Polished Jem: ATO's new star takes off
With six-figure sales of her first album, stadium performances, and appearances on T.V. shows including the popular Fox teen-soap The O.C., Welsh born singer/songwriter Jem is prompting smiles at her Charlottesville-based record label.
"This project is what the entire staff of ATO has been living and breathing," says ATO exec Bruce Flohr.
Jem's first full length CD, Finally Woken, reached #27 on Billboard's "Heat Seekers" chart in August, and sales have topped 150,000, says Flohr, noting that the November release of the album in the U.K. could push those numbers far higher. "There's big buzz building there," he says.
Flohr, the man who signed Dave Matthews Band to RCA back in 1993, says that for a record to "make it," sales should hit 190,000 in the first year. Six months into release, "We're way above that projection," he says.
Here in Charlottesville, where selling a dozen discs can count as an accomplishment, Finally Woken has done a relatively brisk business.
"We sold almost 160 copies here in town," says Plan 9 manager Ruth Wilson, noting that another 40 have sold at the store's locations in Richmond, Williamsburg, and Harrisonburg. Although big acts like DMB can move 500 to 1,000 copies from the Plan 9 stores, Wilson says Jem's success shouldn't be underestimated: "Her numbers are pretty excellent for word of mouth."
So far, only one single– the catchy loop-filled "They"– has been released.
"It has been a constant battle with the industry to embrace Jem completely," says Flohr. "We're literally having to convince people station by station, city by city."
One power player that has embraced the 29-year-old artist is DMX, a national music distributor that's put several of her songs into rotation at hundreds of Old Navy, Banana Republic, and Gap stores.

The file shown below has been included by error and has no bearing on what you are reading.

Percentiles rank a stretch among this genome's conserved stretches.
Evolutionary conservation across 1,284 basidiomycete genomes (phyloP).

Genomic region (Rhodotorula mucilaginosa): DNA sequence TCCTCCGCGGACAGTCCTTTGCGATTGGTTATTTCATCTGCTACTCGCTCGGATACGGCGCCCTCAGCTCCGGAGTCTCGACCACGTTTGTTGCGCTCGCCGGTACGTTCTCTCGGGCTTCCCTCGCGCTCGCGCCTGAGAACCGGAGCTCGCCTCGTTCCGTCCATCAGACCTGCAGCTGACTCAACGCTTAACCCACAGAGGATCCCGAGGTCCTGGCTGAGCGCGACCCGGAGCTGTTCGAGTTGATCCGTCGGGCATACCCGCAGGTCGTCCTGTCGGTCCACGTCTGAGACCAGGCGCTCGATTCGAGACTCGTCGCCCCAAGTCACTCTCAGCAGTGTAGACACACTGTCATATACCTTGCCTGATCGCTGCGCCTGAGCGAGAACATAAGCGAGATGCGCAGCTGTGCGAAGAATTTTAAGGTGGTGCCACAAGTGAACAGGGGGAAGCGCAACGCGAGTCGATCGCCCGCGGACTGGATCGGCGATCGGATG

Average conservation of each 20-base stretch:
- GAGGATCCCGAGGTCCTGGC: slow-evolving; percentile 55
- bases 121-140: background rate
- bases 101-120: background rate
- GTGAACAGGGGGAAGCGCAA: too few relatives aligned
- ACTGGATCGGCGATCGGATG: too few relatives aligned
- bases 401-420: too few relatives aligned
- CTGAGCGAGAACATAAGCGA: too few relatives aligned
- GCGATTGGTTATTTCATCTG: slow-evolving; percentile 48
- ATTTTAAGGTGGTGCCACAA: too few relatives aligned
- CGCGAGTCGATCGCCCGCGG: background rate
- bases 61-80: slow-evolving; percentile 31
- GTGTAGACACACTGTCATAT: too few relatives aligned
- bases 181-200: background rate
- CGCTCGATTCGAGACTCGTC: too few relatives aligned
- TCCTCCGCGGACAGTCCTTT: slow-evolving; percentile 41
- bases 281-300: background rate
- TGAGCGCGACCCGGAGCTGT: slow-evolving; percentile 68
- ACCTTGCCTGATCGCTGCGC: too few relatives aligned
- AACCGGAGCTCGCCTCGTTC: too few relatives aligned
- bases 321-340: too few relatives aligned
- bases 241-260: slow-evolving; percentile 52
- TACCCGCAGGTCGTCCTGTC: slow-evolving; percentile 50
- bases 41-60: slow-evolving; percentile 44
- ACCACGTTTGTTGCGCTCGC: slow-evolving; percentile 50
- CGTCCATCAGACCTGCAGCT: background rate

But it's the live performances that may have been the greatest challenge for the newly minted pop star. Jem first performed live with her new backup band in June– to hundreds at the Bonnaroo music festival in Tennessee, alongside seasoned rockers Bob Dylan, Ani DiFranco, and DMB.
After a small club show in Boston later that month, Boston Globe reviewer Christopher Muther showered the spritely songstress with praise.
"No one, aside from Stevie Wonder," Muther wrote, "should be able to make 'Master Blaster (Jammin')' sound so authentic. Even on her first tour of the States, it's clear that Jem's talent and following have already outgrown the walls of small clubs."
Those words proved prescient, as Jem soon moved on to stadium shows, opening for DMB at the Seattle-area Gorge and at the Home Depot stadium in Carson, California. In October, she'll make guest appearances on the Ellen DeGeneres Show (October 12) and The Jimmy Kimmel Show (October 13).
Jem loves every minute of it. "This summer has been amazing," she gushes from the road. "The enthusiasm and support we've received at every venue around the country have been incredible, and the highlight has been supporting the Dave Matthews Band at the most beautiful outdoor settings I've ever seen."
Flohr says he and his ATO cronies are also enjoying the ride.
"It's all happened really fast," he says, "and it's been a bit scary for us at the label, but she's been fearless and has been pulling it off and enjoying the process. Audiences are so supportive because when you go see her live, you can see an artist who's growing right in front of your eyes."
A Charlottesville audience will likely have that opportunity in November, says Flohr, when Jem returns to perform at Starr Hill for a homecoming of sorts.
Jem, subject of the Hook 's April 22 cover story, recently played Paul McCartney's "Maybe I'm Amazed" on The O.C .
PHOTO BY JEN FARIELLO